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What "The King's Speech" Teaches about Mormon Culture

I am mostly glad about that, as well, but only mostly. While I'm glad that working mothers face less social resistance at church than they have in the past, for example, I also recognize that a robust system of community norms is associated with vibrant group identity and social cohesion. And somewhat paradoxically, strong cultural norms can allow a certain kind of personal freedom; when generally desirable behaviors can be enforced informally through the pressure of social norms, those behaviors don't have to be absolutely proscribed in law or regulations and thus aren't subject to formal penalties. Then when an individual community member faces a circumstance in which breach of the taboo is really necessary, he or she can act without fear of official penalty. (That's not to say that there won't be any social consequences within the community: there probably will be, and that's not an easy thing.)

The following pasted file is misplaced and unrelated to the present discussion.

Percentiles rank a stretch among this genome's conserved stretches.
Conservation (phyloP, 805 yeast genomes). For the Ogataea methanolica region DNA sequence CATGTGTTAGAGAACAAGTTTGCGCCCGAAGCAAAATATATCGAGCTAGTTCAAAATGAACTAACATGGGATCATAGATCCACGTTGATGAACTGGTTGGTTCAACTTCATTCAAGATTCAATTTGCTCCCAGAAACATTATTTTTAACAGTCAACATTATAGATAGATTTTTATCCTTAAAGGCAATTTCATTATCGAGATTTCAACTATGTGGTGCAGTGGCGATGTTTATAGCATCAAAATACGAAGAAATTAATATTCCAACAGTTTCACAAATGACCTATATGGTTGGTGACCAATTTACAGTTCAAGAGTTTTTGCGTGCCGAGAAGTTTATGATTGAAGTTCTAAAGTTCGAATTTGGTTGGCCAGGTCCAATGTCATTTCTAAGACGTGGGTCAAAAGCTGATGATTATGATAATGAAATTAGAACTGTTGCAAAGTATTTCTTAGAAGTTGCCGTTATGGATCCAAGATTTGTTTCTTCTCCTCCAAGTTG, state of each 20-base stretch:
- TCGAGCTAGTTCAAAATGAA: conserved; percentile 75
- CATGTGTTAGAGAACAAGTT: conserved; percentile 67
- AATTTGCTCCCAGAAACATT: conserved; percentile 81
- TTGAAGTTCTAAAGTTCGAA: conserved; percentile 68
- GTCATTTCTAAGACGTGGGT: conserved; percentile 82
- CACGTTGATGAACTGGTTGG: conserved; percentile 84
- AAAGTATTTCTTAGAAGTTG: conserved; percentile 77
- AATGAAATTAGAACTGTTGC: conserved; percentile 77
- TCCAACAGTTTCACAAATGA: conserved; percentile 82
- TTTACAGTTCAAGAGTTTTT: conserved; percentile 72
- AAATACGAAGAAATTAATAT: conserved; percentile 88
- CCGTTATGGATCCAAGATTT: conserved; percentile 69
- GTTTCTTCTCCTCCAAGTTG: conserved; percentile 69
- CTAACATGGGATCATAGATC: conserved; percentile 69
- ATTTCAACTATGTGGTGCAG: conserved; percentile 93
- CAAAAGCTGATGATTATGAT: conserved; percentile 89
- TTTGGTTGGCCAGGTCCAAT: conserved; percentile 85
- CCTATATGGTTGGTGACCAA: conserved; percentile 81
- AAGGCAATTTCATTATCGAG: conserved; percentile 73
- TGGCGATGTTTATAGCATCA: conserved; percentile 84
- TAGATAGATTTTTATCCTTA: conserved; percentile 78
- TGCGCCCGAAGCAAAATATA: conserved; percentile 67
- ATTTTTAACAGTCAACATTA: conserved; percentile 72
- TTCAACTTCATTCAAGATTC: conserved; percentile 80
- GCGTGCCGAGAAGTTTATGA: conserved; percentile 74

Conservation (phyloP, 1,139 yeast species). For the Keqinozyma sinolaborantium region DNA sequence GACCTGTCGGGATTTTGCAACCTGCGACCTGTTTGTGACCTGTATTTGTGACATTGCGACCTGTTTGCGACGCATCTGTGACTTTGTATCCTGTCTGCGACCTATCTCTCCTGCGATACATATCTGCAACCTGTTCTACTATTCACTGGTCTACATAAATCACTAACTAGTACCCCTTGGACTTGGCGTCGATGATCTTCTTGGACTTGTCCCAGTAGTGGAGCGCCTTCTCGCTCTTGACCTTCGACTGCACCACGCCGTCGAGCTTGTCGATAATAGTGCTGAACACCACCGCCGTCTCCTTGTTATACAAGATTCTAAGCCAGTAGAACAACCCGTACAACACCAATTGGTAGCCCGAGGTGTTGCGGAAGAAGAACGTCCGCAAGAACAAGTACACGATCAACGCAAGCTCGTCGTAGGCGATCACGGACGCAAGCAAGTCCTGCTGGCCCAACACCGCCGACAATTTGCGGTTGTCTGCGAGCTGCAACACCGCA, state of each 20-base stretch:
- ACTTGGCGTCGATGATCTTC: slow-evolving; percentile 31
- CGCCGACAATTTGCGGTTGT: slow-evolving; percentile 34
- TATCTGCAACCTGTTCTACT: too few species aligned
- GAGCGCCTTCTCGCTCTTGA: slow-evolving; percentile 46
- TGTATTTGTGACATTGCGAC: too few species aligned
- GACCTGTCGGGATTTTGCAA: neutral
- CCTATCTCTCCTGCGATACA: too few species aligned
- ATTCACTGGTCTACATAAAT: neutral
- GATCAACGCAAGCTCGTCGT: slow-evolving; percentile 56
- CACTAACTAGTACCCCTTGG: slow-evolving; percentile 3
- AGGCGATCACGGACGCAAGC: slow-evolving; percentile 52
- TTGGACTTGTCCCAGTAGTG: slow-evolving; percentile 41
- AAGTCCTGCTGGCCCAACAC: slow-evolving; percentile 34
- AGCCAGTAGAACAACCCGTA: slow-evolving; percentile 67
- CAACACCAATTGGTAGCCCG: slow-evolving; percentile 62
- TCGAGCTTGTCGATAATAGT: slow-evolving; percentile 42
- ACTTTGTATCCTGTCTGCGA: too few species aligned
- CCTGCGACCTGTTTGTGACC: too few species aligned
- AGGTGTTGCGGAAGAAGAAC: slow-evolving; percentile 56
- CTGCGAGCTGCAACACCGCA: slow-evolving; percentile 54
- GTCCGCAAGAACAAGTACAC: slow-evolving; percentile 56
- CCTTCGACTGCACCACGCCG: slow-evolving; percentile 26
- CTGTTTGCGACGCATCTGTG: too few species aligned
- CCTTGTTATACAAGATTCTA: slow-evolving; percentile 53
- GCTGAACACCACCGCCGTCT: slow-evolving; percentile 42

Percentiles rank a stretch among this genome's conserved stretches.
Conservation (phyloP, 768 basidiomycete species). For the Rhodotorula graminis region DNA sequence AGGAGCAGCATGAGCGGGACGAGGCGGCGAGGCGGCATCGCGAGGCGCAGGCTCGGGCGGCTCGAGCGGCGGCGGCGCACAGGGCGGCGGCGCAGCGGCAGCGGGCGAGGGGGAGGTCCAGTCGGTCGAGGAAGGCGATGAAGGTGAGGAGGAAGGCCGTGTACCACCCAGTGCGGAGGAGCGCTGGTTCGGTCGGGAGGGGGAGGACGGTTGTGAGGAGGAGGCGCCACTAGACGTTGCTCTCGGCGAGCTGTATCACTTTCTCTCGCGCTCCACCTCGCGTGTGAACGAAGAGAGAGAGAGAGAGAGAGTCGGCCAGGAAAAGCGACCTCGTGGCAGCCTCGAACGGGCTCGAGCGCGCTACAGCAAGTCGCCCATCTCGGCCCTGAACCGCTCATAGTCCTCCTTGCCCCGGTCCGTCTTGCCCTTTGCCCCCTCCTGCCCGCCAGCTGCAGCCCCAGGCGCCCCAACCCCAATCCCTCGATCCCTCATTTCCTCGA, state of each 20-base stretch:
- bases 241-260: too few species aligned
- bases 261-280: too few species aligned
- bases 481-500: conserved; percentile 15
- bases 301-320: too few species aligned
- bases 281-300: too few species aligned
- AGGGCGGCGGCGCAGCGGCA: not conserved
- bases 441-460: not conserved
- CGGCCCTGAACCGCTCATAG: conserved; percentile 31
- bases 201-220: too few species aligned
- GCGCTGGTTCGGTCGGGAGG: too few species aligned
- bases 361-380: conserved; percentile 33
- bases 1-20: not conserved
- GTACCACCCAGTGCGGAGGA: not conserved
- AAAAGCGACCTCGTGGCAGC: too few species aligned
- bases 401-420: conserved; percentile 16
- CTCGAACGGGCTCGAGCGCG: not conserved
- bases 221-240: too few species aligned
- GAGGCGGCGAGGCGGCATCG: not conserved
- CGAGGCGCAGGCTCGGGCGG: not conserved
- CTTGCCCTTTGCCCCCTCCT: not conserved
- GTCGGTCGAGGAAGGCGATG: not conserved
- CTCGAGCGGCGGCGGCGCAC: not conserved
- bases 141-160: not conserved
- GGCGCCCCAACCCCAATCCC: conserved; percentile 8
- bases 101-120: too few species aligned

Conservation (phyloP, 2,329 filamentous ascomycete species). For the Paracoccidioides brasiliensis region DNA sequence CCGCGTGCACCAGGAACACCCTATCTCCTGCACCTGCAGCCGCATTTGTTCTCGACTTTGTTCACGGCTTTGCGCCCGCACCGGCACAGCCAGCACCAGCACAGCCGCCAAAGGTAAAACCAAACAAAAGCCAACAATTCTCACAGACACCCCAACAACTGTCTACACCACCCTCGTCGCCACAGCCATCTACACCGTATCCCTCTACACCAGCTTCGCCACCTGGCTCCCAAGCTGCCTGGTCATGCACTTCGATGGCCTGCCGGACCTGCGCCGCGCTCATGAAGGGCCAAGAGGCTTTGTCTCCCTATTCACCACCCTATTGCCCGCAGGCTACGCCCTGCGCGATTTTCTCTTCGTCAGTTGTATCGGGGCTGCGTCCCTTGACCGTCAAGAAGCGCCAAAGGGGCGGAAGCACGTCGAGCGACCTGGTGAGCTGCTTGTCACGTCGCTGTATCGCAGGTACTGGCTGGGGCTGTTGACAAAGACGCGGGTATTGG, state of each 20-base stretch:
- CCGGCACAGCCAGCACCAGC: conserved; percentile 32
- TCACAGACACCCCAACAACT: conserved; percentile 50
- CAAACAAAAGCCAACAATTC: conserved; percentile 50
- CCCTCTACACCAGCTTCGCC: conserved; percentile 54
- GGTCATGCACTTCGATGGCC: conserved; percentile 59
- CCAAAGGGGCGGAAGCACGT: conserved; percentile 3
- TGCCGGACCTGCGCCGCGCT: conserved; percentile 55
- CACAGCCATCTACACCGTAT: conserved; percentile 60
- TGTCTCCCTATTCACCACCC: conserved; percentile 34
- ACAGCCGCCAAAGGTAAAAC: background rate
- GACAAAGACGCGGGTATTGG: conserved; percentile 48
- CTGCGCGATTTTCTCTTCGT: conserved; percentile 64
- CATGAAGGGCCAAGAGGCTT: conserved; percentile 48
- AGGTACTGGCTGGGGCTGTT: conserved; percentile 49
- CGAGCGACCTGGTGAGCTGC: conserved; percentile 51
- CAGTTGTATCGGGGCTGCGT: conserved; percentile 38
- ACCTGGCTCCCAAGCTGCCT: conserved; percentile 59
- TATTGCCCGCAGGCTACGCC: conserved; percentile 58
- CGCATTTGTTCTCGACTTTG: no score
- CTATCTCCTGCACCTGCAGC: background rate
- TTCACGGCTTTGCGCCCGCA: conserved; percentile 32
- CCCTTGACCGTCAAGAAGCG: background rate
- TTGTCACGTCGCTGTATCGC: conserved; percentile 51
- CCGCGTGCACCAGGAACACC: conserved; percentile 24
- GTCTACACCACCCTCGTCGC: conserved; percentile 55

Thus while I may not mourn the passing of some of our cultural taboos, I'm a qualified supporter of taboo in the abstract. Social norms, mores, and folkways generally do important cultural work, and they're a tireless assistant to parents engaged in the arduous work of socializing children. I can use the help. I myself haven't seen The King's Speech, because I'm just too darn tired to go out once the kids are in bed.

3/2/2011 5:00:00 AM
Rosalynde Welch
About Rosalynde Welch
Rosalynde Welch is an independent scholar who makes her home in St. Louis, Missouri, with her husband and four children.